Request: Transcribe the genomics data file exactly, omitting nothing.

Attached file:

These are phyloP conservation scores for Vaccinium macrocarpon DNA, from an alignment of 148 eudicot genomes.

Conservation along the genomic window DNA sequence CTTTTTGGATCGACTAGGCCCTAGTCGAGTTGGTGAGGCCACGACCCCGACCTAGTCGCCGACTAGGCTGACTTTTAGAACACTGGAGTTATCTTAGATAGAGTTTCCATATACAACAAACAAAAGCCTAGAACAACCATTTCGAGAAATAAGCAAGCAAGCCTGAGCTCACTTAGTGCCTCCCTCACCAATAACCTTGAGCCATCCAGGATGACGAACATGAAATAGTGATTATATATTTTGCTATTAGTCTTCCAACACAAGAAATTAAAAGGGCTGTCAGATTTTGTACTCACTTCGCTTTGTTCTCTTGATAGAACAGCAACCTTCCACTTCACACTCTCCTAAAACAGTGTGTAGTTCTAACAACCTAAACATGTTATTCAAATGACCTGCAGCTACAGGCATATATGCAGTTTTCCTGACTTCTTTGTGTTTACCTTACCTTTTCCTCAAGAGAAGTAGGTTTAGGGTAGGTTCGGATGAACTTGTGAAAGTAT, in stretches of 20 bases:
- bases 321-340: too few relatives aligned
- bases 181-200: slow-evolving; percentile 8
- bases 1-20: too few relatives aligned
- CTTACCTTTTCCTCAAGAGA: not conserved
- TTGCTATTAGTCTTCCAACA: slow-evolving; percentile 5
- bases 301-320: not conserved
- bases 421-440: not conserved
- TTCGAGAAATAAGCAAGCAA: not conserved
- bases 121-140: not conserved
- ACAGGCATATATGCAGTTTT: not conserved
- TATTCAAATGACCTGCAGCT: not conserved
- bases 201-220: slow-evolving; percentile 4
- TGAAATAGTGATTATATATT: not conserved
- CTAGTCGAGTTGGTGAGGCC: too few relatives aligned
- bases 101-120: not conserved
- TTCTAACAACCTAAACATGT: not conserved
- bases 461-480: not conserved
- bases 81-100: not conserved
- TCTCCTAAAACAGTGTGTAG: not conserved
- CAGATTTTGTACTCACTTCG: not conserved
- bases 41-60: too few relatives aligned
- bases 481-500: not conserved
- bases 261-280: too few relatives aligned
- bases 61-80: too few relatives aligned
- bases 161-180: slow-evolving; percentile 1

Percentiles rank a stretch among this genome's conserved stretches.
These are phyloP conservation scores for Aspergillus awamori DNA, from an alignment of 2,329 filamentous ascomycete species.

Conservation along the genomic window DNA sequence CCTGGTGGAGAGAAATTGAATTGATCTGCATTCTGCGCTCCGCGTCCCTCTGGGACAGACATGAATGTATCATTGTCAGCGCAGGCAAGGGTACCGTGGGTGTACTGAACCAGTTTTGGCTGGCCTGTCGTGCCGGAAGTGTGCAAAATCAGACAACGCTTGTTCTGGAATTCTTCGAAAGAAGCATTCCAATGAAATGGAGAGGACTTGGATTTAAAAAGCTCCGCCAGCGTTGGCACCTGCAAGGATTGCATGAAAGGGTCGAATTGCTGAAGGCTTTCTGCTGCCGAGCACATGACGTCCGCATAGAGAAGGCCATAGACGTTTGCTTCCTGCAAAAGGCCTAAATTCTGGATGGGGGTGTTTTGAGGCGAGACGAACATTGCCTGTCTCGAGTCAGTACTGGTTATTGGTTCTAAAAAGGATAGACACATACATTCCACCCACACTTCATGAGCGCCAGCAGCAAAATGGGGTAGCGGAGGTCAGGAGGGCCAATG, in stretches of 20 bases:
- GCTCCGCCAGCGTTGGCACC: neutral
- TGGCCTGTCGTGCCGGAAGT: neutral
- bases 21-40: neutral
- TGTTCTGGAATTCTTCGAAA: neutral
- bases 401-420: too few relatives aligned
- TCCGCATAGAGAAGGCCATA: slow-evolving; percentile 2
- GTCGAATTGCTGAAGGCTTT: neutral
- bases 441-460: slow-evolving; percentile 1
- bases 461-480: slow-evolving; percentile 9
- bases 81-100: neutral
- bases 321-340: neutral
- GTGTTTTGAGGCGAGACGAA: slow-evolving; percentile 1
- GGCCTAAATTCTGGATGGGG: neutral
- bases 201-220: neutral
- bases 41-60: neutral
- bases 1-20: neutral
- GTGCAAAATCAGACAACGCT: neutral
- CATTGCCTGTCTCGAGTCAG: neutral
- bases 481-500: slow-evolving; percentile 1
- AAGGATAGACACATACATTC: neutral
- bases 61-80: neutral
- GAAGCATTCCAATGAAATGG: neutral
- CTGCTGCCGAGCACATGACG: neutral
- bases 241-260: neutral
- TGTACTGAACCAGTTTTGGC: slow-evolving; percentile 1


These are phyloP conservation scores for Vaccinium macrocarpon DNA, from an alignment of 148 eudicot genomes.

Conservation along the genomic window DNA sequence CTTTTTGGATCGACTAGGCCCTAGTCGAGTTGGTGAGGCCACGACCCCGACCTAGTCGCCGACTAGGCTGACTTTTAGAACACTGGAGTTATCTTAGATAGAGTTTCCATATACAACAAACAAAAGCCTAGAACAACCATTTCGAGAAATAAGCAAGCAAGCCTGAGCTCACTTAGTGCCTCCCTCACCAATAACCTTGAGCCATCCAGGATGACGAACATGAAATAGTGATTATATATTTTGCTATTAGTCTTCCAACACAAGAAATTAAAAGGGCTGTCAGATTTTGTACTCACTTCGCTTTGTTCTCTTGATAGAACAGCAACCTTCCACTTCACACTCTCCTAAAACAGTGTGTAGTTCTAACAACCTAAACATGTTATTCAAATGACCTGCAGCTACAGGCATATATGCAGTTTTCCTGACTTCTTTGTGTTTACCTTACCTTTTCCTCAAGAGAAGTAGGTTTAGGGTAGGTTCGGATGAACTTGTGAAAGTAT, in stretches of 20 bases:
- bases 321-340: too few relatives aligned
- bases 181-200: slow-evolving; percentile 8
- bases 1-20: too few relatives aligned
- CTTACCTTTTCCTCAAGAGA: not conserved
- TTGCTATTAGTCTTCCAACA: slow-evolving; percentile 5
- bases 301-320: not conserved
- bases 421-440: not conserved
- TTCGAGAAATAAGCAAGCAA: not conserved
- bases 121-140: not conserved
- ACAGGCATATATGCAGTTTT: not conserved
- TATTCAAATGACCTGCAGCT: not conserved
- bases 201-220: slow-evolving; percentile 4
- TGAAATAGTGATTATATATT: not conserved
- CTAGTCGAGTTGGTGAGGCC: too few relatives aligned
- bases 101-120: not conserved
- TTCTAACAACCTAAACATGT: not conserved
- bases 461-480: not conserved
- bases 81-100: not conserved
- TCTCCTAAAACAGTGTGTAG: not conserved
- CAGATTTTGTACTCACTTCG: not conserved
- bases 41-60: too few relatives aligned
- bases 481-500: not conserved
- bases 261-280: too few relatives aligned
- bases 61-80: too few relatives aligned
- bases 161-180: slow-evolving; percentile 1

Percentiles rank a stretch among this genome's conserved stretches.
These are phyloP conservation scores for Aspergillus awamori DNA, from an alignment of 2,329 filamentous ascomycete species.

Conservation along the genomic window DNA sequence CCTGGTGGAGAGAAATTGAATTGATCTGCATTCTGCGCTCCGCGTCCCTCTGGGACAGACATGAATGTATCATTGTCAGCGCAGGCAAGGGTACCGTGGGTGTACTGAACCAGTTTTGGCTGGCCTGTCGTGCCGGAAGTGTGCAAAATCAGACAACGCTTGTTCTGGAATTCTTCGAAAGAAGCATTCCAATGAAATGGAGAGGACTTGGATTTAAAAAGCTCCGCCAGCGTTGGCACCTGCAAGGATTGCATGAAAGGGTCGAATTGCTGAAGGCTTTCTGCTGCCGAGCACATGACGTCCGCATAGAGAAGGCCATAGACGTTTGCTTCCTGCAAAAGGCCTAAATTCTGGATGGGGGTGTTTTGAGGCGAGACGAACATTGCCTGTCTCGAGTCAGTACTGGTTATTGGTTCTAAAAAGGATAGACACATACATTCCACCCACACTTCATGAGCGCCAGCAGCAAAATGGGGTAGCGGAGGTCAGGAGGGCCAATG, in stretches of 20 bases:
- GCTCCGCCAGCGTTGGCACC: neutral
- TGGCCTGTCGTGCCGGAAGT: neutral
- bases 21-40: neutral
- TGTTCTGGAATTCTTCGAAA: neutral
- bases 401-420: too few relatives aligned
- TCCGCATAGAGAAGGCCATA: slow-evolving; percentile 2
- GTCGAATTGCTGAAGGCTTT: neutral
- bases 441-460: slow-evolving; percentile 1
- bases 461-480: slow-evolving; percentile 9
- bases 81-100: neutral
- bases 321-340: neutral
- GTGTTTTGAGGCGAGACGAA: slow-evolving; percentile 1
- GGCCTAAATTCTGGATGGGG: neutral
- bases 201-220: neutral
- bases 41-60: neutral
- bases 1-20: neutral
- GTGCAAAATCAGACAACGCT: neutral
- CATTGCCTGTCTCGAGTCAG: neutral
- bases 481-500: slow-evolving; percentile 1
- AAGGATAGACACATACATTC: neutral
- bases 61-80: neutral
- GAAGCATTCCAATGAAATGG: neutral
- CTGCTGCCGAGCACATGACG: neutral
- bases 241-260: neutral
- TGTACTGAACCAGTTTTGGC: slow-evolving; percentile 1